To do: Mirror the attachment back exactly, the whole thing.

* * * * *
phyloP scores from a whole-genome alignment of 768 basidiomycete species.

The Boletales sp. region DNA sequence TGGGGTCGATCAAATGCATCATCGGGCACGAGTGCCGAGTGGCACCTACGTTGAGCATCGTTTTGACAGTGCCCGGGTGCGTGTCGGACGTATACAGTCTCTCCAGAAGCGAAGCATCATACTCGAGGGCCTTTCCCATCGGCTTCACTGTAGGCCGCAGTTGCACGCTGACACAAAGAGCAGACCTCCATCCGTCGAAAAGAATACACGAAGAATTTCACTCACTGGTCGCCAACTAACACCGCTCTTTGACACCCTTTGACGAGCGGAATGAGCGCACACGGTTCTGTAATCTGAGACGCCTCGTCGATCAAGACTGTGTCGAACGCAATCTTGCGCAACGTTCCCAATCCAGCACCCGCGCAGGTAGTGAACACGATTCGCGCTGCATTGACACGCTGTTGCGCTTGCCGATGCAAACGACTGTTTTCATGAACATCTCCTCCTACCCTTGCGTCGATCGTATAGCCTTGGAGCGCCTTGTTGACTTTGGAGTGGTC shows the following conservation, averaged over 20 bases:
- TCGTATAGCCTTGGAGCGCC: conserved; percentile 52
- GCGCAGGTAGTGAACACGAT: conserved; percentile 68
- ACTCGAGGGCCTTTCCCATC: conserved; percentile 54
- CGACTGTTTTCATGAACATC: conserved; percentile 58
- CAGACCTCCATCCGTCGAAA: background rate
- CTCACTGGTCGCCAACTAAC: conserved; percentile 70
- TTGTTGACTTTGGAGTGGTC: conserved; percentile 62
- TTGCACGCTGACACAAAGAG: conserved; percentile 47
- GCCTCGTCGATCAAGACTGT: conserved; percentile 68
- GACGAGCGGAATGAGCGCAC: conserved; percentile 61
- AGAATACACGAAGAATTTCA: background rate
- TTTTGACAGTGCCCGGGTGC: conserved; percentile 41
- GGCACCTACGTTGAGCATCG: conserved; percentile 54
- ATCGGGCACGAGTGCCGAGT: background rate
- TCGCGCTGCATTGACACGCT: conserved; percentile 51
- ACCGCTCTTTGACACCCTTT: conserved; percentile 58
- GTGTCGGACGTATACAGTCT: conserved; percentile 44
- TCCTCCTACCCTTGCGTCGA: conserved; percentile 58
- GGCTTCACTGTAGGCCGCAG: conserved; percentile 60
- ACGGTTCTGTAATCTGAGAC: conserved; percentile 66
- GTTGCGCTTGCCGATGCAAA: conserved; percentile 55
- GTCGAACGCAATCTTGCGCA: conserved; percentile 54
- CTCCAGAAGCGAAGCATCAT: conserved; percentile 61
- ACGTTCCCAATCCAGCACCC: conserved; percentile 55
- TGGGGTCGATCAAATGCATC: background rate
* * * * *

phyloP scores from a whole-genome alignment of 768 basidiomycete species.

The Boletales sp. region DNA sequence TGGGGTCGATCAAATGCATCATCGGGCACGAGTGCCGAGTGGCACCTACGTTGAGCATCGTTTTGACAGTGCCCGGGTGCGTGTCGGACGTATACAGTCTCTCCAGAAGCGAAGCATCATACTCGAGGGCCTTTCCCATCGGCTTCACTGTAGGCCGCAGTTGCACGCTGACACAAAGAGCAGACCTCCATCCGTCGAAAAGAATACACGAAGAATTTCACTCACTGGTCGCCAACTAACACCGCTCTTTGACACCCTTTGACGAGCGGAATGAGCGCACACGGTTCTGTAATCTGAGACGCCTCGTCGATCAAGACTGTGTCGAACGCAATCTTGCGCAACGTTCCCAATCCAGCACCCGCGCAGGTAGTGAACACGATTCGCGCTGCATTGACACGCTGTTGCGCTTGCCGATGCAAACGACTGTTTTCATGAACATCTCCTCCTACCCTTGCGTCGATCGTATAGCCTTGGAGCGCCTTGTTGACTTTGGAGTGGTC shows the following conservation, averaged over 20 bases:
- TCGTATAGCCTTGGAGCGCC: conserved; percentile 52
- GCGCAGGTAGTGAACACGAT: conserved; percentile 68
- ACTCGAGGGCCTTTCCCATC: conserved; percentile 54
- CGACTGTTTTCATGAACATC: conserved; percentile 58
- CAGACCTCCATCCGTCGAAA: background rate
- CTCACTGGTCGCCAACTAAC: conserved; percentile 70
- TTGTTGACTTTGGAGTGGTC: conserved; percentile 62
- TTGCACGCTGACACAAAGAG: conserved; percentile 47
- GCCTCGTCGATCAAGACTGT: conserved; percentile 68
- GACGAGCGGAATGAGCGCAC: conserved; percentile 61
- AGAATACACGAAGAATTTCA: background rate
- TTTTGACAGTGCCCGGGTGC: conserved; percentile 41
- GGCACCTACGTTGAGCATCG: conserved; percentile 54
- ATCGGGCACGAGTGCCGAGT: background rate
- TCGCGCTGCATTGACACGCT: conserved; percentile 51
- ACCGCTCTTTGACACCCTTT: conserved; percentile 58
- GTGTCGGACGTATACAGTCT: conserved; percentile 44
- TCCTCCTACCCTTGCGTCGA: conserved; percentile 58
- GGCTTCACTGTAGGCCGCAG: conserved; percentile 60
- ACGGTTCTGTAATCTGAGAC: conserved; percentile 66
- GTTGCGCTTGCCGATGCAAA: conserved; percentile 55
- GTCGAACGCAATCTTGCGCA: conserved; percentile 54
- CTCCAGAAGCGAAGCATCAT: conserved; percentile 61
- ACGTTCCCAATCCAGCACCC: conserved; percentile 55
- TGGGGTCGATCAAATGCATC: background rate